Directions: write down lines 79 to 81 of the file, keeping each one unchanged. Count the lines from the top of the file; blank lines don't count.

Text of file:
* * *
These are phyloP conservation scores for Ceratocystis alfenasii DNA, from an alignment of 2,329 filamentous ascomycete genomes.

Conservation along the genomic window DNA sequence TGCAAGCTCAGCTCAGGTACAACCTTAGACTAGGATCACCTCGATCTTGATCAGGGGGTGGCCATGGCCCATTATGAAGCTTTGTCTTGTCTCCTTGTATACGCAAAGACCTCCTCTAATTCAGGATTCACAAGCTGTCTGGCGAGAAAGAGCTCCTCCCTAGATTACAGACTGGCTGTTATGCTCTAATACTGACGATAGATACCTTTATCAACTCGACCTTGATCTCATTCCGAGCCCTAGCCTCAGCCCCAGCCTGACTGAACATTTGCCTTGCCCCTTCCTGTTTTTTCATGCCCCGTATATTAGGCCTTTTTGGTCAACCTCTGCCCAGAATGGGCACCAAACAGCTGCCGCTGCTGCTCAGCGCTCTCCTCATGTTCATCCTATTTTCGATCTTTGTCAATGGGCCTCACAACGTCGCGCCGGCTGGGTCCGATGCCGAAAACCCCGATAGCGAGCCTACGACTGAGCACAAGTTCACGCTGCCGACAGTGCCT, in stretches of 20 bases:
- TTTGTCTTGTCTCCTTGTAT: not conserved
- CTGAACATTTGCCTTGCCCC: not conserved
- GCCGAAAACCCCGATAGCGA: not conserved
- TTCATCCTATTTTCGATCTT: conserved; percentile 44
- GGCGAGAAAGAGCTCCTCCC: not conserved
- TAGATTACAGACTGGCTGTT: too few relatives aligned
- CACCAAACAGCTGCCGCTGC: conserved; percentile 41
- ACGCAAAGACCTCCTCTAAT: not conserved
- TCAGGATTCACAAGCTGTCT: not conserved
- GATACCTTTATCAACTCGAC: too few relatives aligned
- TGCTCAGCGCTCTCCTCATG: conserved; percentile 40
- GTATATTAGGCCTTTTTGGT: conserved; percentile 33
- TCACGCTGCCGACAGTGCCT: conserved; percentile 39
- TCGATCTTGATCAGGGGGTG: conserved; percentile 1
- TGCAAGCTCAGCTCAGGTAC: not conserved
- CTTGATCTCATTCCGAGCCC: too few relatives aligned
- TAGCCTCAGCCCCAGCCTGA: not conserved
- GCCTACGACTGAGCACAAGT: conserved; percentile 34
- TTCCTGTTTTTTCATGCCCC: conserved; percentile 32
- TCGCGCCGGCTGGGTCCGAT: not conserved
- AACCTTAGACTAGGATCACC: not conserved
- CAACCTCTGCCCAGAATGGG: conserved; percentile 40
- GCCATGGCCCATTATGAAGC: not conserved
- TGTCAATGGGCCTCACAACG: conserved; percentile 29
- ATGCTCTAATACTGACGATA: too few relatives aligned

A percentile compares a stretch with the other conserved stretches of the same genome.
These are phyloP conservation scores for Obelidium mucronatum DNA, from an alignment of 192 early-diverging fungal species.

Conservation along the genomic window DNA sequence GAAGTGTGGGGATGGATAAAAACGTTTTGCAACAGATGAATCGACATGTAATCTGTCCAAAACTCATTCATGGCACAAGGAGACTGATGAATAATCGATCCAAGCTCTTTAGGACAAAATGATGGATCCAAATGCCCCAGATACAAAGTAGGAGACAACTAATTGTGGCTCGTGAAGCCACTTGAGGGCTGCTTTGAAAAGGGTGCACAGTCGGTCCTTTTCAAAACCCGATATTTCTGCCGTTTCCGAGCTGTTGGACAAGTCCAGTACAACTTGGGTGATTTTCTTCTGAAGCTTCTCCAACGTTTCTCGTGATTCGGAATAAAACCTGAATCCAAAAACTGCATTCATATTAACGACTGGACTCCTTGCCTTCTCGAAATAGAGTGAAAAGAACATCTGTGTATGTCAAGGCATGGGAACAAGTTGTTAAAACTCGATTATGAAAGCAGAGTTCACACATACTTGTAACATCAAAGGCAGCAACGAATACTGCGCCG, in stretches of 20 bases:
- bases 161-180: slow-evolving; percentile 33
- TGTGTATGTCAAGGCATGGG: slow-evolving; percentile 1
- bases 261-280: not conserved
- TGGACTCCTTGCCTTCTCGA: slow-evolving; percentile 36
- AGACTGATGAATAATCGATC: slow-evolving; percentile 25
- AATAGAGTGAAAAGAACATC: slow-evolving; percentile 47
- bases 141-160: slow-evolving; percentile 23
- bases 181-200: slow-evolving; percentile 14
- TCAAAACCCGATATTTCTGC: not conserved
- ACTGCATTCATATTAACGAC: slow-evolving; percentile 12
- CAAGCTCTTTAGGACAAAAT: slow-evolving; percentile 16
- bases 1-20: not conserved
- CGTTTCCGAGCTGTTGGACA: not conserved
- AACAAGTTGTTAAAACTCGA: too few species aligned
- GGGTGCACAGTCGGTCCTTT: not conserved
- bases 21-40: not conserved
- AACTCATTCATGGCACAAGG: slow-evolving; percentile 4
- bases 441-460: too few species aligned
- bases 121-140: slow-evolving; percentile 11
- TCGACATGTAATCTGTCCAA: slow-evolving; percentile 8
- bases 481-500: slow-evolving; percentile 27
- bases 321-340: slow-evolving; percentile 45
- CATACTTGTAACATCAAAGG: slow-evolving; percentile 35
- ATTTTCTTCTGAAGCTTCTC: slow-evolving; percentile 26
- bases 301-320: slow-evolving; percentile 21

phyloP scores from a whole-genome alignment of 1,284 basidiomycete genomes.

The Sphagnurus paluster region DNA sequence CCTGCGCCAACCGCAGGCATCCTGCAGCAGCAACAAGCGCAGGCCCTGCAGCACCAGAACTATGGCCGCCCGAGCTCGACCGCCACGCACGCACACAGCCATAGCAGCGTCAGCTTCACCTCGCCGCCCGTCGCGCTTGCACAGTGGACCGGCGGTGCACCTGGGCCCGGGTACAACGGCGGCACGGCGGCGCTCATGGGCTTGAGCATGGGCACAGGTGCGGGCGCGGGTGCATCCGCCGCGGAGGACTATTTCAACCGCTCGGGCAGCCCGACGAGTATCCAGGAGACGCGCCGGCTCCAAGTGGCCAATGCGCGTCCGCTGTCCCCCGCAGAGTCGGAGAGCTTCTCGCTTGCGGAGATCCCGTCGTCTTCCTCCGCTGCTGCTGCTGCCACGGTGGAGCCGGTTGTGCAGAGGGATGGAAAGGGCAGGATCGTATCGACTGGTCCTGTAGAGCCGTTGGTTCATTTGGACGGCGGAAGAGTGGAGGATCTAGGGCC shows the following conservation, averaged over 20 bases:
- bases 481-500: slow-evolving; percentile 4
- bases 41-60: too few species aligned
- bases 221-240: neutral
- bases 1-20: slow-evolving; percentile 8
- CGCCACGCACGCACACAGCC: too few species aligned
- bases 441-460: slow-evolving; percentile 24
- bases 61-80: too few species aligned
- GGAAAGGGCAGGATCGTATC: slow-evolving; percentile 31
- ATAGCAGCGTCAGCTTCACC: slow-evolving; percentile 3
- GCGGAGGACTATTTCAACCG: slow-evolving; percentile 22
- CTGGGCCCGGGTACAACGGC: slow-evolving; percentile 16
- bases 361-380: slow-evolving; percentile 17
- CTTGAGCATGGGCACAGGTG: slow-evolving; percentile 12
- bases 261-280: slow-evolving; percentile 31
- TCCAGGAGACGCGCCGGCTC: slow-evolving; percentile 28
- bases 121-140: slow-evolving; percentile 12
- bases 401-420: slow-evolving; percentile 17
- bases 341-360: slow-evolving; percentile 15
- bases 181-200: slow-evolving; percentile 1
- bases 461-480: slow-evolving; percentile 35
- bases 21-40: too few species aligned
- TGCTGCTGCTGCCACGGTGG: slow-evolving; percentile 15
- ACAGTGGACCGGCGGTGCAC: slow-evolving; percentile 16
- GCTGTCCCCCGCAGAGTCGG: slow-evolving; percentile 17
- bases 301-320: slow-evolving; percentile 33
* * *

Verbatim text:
- TGCTGCTGCTGCCACGGTGG: slow-evolving; percentile 15
- ACAGTGGACCGGCGGTGCAC: slow-evolving; percentile 16
- GCTGTCCCCCGCAGAGTCGG: slow-evolving; percentile 17